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    3. Ale Andrzeju,
      are you saying that a KGB agent, being all morally corrupt no doubt, hasn’t demonstrated (at least artificially) more orthodoxy than the pope? If this is the KGB influence on the Vicar of Christ, I will gladly take it. Also, we know in spite of denials that Bergoglio is a Marxist, too.

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  3. I'll bet it was fairly painful for Francis to sign that statement.

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  4. Two possible conclusions:
    1). This is one of the better things Pope Francis has done.
    2). It could have been worse.

    What do you say?

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    1. I laugh first, and then I worry:
      What does this unprecedented (under this papacy) change of winds mean (regarding the rainbow)? When Bergoglio starts talking like a Catholic, even just for this one joint statement, what surprises has he got up his sleeve?

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    2. He'll make some statement to walk it back, never fear. It will be something that sounds like he's contradicting himself, but with just enough vagueness that it can be denied by the Press office.

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    3. I think this is a good thing. Catholicism and Orthodoxy are sooo close. St. Pope John Paul II called them the "two lungs" of Christianity. And KGB-appointed or not, Kirill represents the lung that conserves, not changes. That is the exactly the the medicine the Western Church needs. I don't think there will be a complete healing of the schism, but there is still much that might be done short of that.

      Cuba is the big winner, I think, being chosen as the site of this historic meeting.

      Russia is a winner, too, meeting the Pope on equal terms through Kirill. Some of the moral authority of the generic spiritual authority of the world might rub off on Russia.

      The Church wins by getting an unambiguous definition of marriage as between a man and a woman, and disapproval of any other type of arrangement. It would be really hard for his Pope to walk that back. (It would make Patriarch Kirill look like the better man, but also like a fool for trusting Francis. In other words, Francis would lose face.) And are we certain it is Pope Francis that wants gay marriage? Or does he just have some fashionable views on homosexuality (which the agreement does not touch)?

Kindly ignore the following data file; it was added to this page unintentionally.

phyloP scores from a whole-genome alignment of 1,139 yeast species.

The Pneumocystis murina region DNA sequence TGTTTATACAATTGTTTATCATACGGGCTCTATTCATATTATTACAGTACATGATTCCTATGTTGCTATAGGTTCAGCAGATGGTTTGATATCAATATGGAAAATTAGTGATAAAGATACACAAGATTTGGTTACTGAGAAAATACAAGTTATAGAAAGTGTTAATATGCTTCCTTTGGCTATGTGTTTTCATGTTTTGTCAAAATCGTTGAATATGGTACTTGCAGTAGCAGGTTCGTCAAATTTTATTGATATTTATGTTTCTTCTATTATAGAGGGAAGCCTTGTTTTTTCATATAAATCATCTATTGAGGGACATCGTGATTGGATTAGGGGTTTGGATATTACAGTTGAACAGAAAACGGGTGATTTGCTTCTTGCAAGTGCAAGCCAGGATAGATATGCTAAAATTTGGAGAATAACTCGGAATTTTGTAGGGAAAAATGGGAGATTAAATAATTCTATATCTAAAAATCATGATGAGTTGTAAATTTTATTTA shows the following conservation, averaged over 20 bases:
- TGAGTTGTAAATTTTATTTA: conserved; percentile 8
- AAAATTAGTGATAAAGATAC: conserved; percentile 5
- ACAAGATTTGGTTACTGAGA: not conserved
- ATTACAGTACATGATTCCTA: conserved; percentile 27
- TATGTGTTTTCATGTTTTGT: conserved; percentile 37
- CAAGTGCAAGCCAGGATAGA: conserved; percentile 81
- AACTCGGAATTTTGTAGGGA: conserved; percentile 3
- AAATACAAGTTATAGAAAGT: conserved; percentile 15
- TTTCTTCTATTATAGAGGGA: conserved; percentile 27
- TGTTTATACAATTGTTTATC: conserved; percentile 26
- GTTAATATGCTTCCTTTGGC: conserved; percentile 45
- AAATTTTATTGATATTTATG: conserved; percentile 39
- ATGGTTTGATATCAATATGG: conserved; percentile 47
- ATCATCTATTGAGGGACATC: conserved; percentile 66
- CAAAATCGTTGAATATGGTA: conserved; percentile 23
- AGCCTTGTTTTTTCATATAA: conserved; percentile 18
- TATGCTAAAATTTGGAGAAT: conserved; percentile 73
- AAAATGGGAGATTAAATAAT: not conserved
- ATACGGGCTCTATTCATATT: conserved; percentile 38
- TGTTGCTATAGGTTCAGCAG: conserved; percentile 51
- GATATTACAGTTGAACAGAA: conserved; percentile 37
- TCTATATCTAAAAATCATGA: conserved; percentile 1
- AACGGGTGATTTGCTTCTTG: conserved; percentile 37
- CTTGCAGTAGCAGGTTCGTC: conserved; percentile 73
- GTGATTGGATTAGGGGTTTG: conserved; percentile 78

I can see no downside, except possibly for Catholics in Russia, who are probably not feeling too good about the meeting.

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    4. I don't think he will ever admit to wanting same-sex "marriage," even if he did want it. While in Buenos Aires, he advocated for civil unions, thinking that it was a good alternative (not realizing the homosexual community was after the big prize, not a reasonable substitute). I don't expect him to suddenly say that he is in favor of gay "marriage" -- I do expect him to beat around the bush about the "virtues" of the relationships and how we should treat them with "mercy." That's what I mean.

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  5. I agree with the last sentence of what you (the Bear) said - that the Patriarch was the more conservative one. I can see even in the actual statement, the influence of the Orthodox wording - invoking the Most Holy Mother of God and the Most Holy and Indivisible Trinity. Would that more people in the RC Church would use such beautiful language nowadays!

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  6. It's fun to revisit the crusty Taft and read his observations about the Orthodox and Catholics

    http://www.natcath.org/mainpage/specialdocuments/taft.htm

    O, and we could also revisit the filoque controversy and why it was added (it was neither a heresy or an unnecessary action) to the Creed

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    1. That was an interesting interview, and I agreed with most of what he said until he went off on the papacy toward the end. Is that what Jesuits really think of the papacy? A lot has happened since 2004, though. I do agree that communion is the best we can hope for, but that would be tremendous. I don't believe it is unrealistic, either, but we're at the mercy of personalities, policies and historical perspective of the East. And Taft does a good job illustrating how history is collapsed in the East. (We see that in Islam, too.)